A Legacy Not to be Forgotten

My friend and colleague, Mike Masterson, now serving the second time as the Chief of Police in Boise, ID, and former Captain of Police when I served in Madison, WI has forwarded a letter that he received from Herman Goldstein shortly before his death.

For Chief Masterson (and me) it captures the essence here of a great man. As Mike wrote to me, “[police researcher] Maryann Wycoff and I have been exchanging memories of Herman and his willingness to always mentor and educate others to continually improve.  Attached… is an email I received  from him after reading the police apology paper in PERF’s ‘Subject to Debate.’  It didn’t matter who you were he would always find time to give you thoughtful input or feedback.”

Thus marks a great man — a great soul. Younger police officers should certainly hope for such a person to show up again and stimulate their minds, encourage them to pursue excellence, and call them to service above self.

Researcher Maryann Wycoff


“Mike, I’ve been ridiculously late in responding to your excellent article on
apology.  A confluence of multiple events and complications in my life
have thrown me off course.

“You’ve done a great service in bringing together all of the strong
arguments for police to make much more use of apology as ‘the right
thing to do’ and a most effective means for improving relationships with
their respective communities.  On any logical grounds, given the
complexity of policing and the innumerable situations in which the
logical thing for the police to do is to ‘back off’, fuller
acknowledgment of apology as a response is long, long overdue.  I recall
from my own experience how refreshing it felt to, e.g., replace a door
that was wrongly knocked in, or write a letter or make a phone call that
acknowledged a mistake or an overstep.  Given the nature of policing, it
is inevitable that many such mistakes will be made — or more generally
— that a discretionary decision — by an officer or an entire
department — overreaches. This is much more true in policing, given the
need for quick judgments, than in many other professions and occupations.

“Some long time ago, I recall launching a project in which internal
investigation personnel were compelled to consider apology — and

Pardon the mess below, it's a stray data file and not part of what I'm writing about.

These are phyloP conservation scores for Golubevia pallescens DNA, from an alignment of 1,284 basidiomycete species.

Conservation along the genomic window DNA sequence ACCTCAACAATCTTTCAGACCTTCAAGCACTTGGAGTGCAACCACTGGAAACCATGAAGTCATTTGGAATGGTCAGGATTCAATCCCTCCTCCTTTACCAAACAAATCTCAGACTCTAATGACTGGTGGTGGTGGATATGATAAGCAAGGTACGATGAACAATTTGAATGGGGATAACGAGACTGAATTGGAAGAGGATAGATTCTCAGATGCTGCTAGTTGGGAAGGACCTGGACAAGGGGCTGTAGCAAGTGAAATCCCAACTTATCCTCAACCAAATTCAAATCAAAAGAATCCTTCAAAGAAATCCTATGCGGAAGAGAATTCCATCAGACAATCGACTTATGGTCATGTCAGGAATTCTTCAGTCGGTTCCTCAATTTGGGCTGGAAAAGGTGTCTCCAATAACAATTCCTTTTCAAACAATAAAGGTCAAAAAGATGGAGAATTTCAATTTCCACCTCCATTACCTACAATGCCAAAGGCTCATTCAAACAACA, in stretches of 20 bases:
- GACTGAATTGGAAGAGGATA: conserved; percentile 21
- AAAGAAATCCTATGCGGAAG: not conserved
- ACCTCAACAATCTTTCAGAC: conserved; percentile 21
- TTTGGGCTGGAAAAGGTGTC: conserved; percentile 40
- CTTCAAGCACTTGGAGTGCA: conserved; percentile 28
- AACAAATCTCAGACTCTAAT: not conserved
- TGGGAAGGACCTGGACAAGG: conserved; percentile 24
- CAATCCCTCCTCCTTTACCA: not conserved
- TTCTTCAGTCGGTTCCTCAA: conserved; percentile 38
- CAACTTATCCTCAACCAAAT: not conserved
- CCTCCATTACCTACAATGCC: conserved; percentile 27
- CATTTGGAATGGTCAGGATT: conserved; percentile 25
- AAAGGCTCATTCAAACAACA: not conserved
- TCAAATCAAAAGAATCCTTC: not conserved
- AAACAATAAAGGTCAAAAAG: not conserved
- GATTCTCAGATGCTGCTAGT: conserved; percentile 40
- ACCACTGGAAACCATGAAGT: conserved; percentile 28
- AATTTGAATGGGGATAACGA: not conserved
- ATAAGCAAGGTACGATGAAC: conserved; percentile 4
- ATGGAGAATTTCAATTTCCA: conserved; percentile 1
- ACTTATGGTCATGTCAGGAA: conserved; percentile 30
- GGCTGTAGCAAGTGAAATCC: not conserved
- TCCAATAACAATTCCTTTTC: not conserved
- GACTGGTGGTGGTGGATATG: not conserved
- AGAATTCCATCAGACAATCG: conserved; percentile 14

variations on that theme — in putting to rest complaints filed against
the police. Through friendly explanations, exchanges and open
communication (and uttering the words ‘we’re sorry’), good feelings were
restored and — beyond that, positive relationships were built. 

“I’d like to see, as you suggest, that ‘explanations’ , ‘full
acknowledgments of error’ and forthright apologies were made part of the
standard repertoire police use in responding to complaints.  Instead,
police too often feel they have to avoid admitting to any responsibility
for actions that are not clearly defensible. The field would be well
served by asking, ‘why?’   Simplistically, the answer often is that such
defenses detract from the image of power and authority police seek to
project as one of their standard strategies.  Apology is often seen as a
sign of weakness that detracts from the image of omnipotence.  If one
reflects on this phenomenon, lots of policing is ‘bluff’ — ballooning
their real capacity well beyond their true capacity. Taking your lead, I
sense that lots of good would come from true professionals opening this
fundamental conflict to detailed examination.

“There is another related phenomenon — the degree to which police have
become increasingly vulnerable to legal actions and — ultimately —
costly settlements of cases brought against them.  (The newest
development was the subject of an article in the NYT this past week that
describes legal suits brought against the police by women who feel that
their reports of being sexually assaulted were not adequately
investigated.)  In my experience, in difficult cases, city attorneys are
overly cautious in advising against admitting any potential for error on
their part, lest such acknowledgement be used to support being sued and
incurring a costly settlement.  They are concerned about losing cases
brought against the city; not with police relationships with their
community. So it is relatively easy for them to use their strong
position and power to advise against apology.  For the same reason, city
attorneys commonly advise against adopting more restrictive policies
(e.g., re use of deadly force).  That is a major block in efforts to
refine police practice.  I wish, in my dream world, there were more
collaboration between municipal attorneys and police administrators —
to try to figure out how to overcome the current conflict between (1)
their advising police to avoid making apologies and to avoid adopting
restrictive policies; and (2) the obvious good sense in police doing
so.  Put another way, how can the conflict between promoting better
police relationships with the community be reconciled with the pervasive
concern about being vulnerable to costly suits?

“Lots to think about here. If you have the time and inclination, I’d be
delighted if you used your experience and ability to write a provocative
article that poses this conflict — a conflict that I believe is of
fundamental importance in trying to bring about meaningful reform in the
profession.   Perhaps it could take the form of an article addressed to
city attorneys, pleading with them to see more clearly their negative
influence on good police practice.

“Thanks for getting my juices going. I apologize, again, for the delay in
getting back to you. — Herman.”

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